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Quail Ridge Press finds recipe for sweet success

Brandon — It is somewhat ironic that Quail Ridge Press, which started on a kitchen table, has grown into a successful publishing company primarily by getting its books on, yes, kitchen tables. Known for its regional and specialty cookbooks, Quail Ridge has expanded its offering of authors and titles over its history that goes back to the 1970s, and it has now sold millions of books all over the nation and the world.

“Oh, yes, my expectations have been met,” said Barney McKee, co-founder and publisher of Quail Ridge. “It’s turned out quite well.”

It would seem quite well, indeed. Quail Ridge has published approximately 160 titles, of which approximately 120 are still in print. Its flagship Best of the Best State Cookbook Series alone has sold approximately two million copies, while the Recipe Hall of Fame Collection has garnered sales of approximately one million copies.

All of this is more impressive when considering the company’s meager beginnings. A native of Baton Rouge, La., Barney McKee left home to study graphic arts in Chicago. He worked in the Windy City for a while, but grew homesick. Looking for an opportunity close to home, he hired on with LSU Press, where he would stay until 1971.

In the meantime, University Press of Mississippi had been established in Hattiesburg, and McKee did some work for the then fledgling organization on a free lance basis. But the company needed full-time help, and McKee decided to come on board. He would stay with University Press through 1987, following it when it relocated to Jackson, and eventually was made the organization’s director.

It was here that Quail Ridge was established. Barney’s wife, Gwen, had come across a small manuscript called “The Twelve Days of Christmas Cookbook” by Ruth Moorman and Lulla Williams. Both McKees thought the work had merit, though it was not the type work University Press usually published. So, Barney encouraged Gwen to pick it up and run with it. Published in October 1978, the cookbook sold above everyone’s expectations. (More than a quarter of a century later, it is still in print.)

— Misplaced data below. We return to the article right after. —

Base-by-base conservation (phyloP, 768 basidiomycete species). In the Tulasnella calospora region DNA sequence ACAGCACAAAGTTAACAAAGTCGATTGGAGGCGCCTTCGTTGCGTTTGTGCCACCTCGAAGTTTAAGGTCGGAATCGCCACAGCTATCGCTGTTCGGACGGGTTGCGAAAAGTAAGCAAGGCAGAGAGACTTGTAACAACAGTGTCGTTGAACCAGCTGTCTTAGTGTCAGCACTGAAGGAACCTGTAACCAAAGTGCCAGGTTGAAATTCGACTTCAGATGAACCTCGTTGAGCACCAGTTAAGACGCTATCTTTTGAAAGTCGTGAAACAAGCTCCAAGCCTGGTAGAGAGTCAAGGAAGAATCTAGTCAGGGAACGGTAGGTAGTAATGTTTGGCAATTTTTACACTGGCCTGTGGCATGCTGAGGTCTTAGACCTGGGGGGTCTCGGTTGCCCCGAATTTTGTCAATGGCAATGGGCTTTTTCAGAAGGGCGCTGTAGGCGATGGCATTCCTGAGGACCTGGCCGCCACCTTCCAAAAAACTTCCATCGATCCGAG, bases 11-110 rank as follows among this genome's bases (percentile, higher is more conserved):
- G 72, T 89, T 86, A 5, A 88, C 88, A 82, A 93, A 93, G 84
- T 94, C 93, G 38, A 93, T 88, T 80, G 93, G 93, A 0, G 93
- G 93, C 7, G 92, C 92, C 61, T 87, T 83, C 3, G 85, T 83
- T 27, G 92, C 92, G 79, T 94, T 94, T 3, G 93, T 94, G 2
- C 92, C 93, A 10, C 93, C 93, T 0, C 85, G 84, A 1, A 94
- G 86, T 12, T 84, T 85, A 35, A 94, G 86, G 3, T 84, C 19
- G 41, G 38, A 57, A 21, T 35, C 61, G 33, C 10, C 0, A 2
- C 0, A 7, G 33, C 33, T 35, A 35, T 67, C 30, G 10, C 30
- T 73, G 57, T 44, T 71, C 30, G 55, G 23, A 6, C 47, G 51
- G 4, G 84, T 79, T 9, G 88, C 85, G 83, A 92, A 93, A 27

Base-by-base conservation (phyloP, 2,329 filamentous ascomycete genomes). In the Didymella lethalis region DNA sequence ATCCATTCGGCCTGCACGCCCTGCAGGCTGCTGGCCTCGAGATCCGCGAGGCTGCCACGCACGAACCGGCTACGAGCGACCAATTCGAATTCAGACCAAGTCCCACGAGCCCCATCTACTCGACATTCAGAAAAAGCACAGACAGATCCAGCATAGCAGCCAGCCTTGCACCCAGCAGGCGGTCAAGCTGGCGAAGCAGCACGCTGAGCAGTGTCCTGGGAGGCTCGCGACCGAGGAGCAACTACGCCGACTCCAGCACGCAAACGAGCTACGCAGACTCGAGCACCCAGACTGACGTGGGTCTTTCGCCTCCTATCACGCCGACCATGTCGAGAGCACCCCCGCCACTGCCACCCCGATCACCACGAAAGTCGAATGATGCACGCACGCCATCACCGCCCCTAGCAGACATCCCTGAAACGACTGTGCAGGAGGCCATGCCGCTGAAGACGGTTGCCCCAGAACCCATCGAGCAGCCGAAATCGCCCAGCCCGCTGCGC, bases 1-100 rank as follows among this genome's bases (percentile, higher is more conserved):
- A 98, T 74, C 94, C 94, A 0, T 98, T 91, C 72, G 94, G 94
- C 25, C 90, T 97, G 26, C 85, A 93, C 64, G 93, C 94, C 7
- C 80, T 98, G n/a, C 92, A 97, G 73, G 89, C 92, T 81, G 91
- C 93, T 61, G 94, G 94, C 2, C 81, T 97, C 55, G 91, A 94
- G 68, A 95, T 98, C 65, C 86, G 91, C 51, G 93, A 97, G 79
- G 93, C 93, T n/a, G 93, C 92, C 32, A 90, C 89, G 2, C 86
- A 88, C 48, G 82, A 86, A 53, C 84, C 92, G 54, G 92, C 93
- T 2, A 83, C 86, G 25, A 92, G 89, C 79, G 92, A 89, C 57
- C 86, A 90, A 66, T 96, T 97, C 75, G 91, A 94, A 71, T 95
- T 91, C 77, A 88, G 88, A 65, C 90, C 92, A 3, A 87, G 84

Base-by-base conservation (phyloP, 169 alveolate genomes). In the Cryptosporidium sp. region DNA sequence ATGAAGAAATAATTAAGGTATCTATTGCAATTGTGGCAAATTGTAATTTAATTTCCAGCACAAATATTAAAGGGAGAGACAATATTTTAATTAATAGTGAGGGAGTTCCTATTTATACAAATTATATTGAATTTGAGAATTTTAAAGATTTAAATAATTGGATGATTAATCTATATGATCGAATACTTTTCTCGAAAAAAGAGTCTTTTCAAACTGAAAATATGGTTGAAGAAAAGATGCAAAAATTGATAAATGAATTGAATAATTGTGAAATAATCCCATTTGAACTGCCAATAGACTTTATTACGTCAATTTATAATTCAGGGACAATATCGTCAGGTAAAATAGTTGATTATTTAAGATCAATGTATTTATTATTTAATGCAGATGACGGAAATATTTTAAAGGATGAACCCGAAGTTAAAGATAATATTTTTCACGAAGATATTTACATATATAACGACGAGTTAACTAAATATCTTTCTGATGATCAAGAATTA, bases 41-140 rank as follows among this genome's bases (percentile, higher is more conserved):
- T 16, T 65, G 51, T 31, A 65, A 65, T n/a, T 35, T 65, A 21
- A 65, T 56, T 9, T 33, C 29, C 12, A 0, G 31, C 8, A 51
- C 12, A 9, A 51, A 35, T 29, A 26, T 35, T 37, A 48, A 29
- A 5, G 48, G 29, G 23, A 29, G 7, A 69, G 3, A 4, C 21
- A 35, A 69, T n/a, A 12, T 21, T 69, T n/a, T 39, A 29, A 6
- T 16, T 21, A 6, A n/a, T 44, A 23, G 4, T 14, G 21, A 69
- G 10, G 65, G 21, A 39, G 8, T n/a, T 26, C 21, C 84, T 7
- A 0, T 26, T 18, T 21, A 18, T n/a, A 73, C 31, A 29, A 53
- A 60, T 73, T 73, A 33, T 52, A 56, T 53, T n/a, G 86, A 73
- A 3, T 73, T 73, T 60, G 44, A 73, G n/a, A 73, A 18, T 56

With that, Quail Ridge was born, named for the street on which the McKees lived in Brandon. (Quail Ridge would not move out of the McKees’ home until the late 1980s.) In 1987, Barney left University Press to work full-time at Quail Ridge.

Growth remained steady at Quail Ridge until 1996, when the company’s horizons broadened suddenly and sales mushroomed. Gwen, who now serves as editor-in-chief, was invited to appear on the QVC home shopping network to showcase the Best of the Best State Cookbook Series. The 1,800 copies went in a matter of seconds.

“Gwen had decorated this table with all this beautiful food — she had really prepared — and she was upset that she was cut short,” Barney remembered with a smile. “When you sell out on QVC, you’re done. I had to remind her that the reason why we were there was to sell the books, which we did in less than two minutes. It had a major impact on us.”

Since then, Gwen has made more than 100 appearances on QVC. She has sold in excess of 400,000 copies of the “Best of the Best” series and “Hall of Fame” collection, a group of cookbooks developed by Quail Ridge for QVC even though the home shopping network has in-house publishing capabilities, a testament to Quail Ridge’s forte in publishing quality cookbooks.

Those books remain the corner stone of Quail Ridge’s sales. The “Hall of Fame” collection now includes four separate titles. But perhaps the biggest news of late is that Quail Ridge has completed the “Best of the Best” series — all 50 states are now represented. Gwen and associate editor Barbara Moseley had been working on the project since the early 1980s.

“Regardless of what we do in the future, we set out to collect, capture and celebrate the food of America on a state-by-state basis, and that mission has been accomplished,” Gwen said. “We did it!”

The Quail Ridge portfolio now contains numerous cookbooks, but the company offers much more. These include children’s titles (of which Laurie Parker’s works are steady sellers), regional titles including Coast resident George Thatcher’s “Scenes from the Beach” and “Beach Walks” and inspirational titles. Others don’t fit a category, such as “Ghosts!” by Sylvia Booth Hubbard and the “Mississippi Mystery Series” by Phil Hardwick. A complete listing of the company’s books and other services and offerings can be found at http://www.quailridge.com/.

Quail Ridge is continually going after new authors and books. Barney said the company looks to publish five to seven new books each year. But new titles make up only approximately 25% of Quail Ridge’s sales, which is unique among publishers. The company has a healthy roster of time-proven books, and that allows the company to publish works that may not necessarily be best sellers.

“I choose manuscripts mostly by gut feeling,” Barney said. “If I read it, and I like it, I want to publish it. We are now in a position to publish books that do not necessarily have to produce. We publish them because we like them.
“I feel the key to our success is that we produce a good product and back it up with superior customer service. We have a solid reputation and our books are admired. It is very satisfying.”

Contact MBJ staff writer Wally Northway at northway@msbusiness.com.


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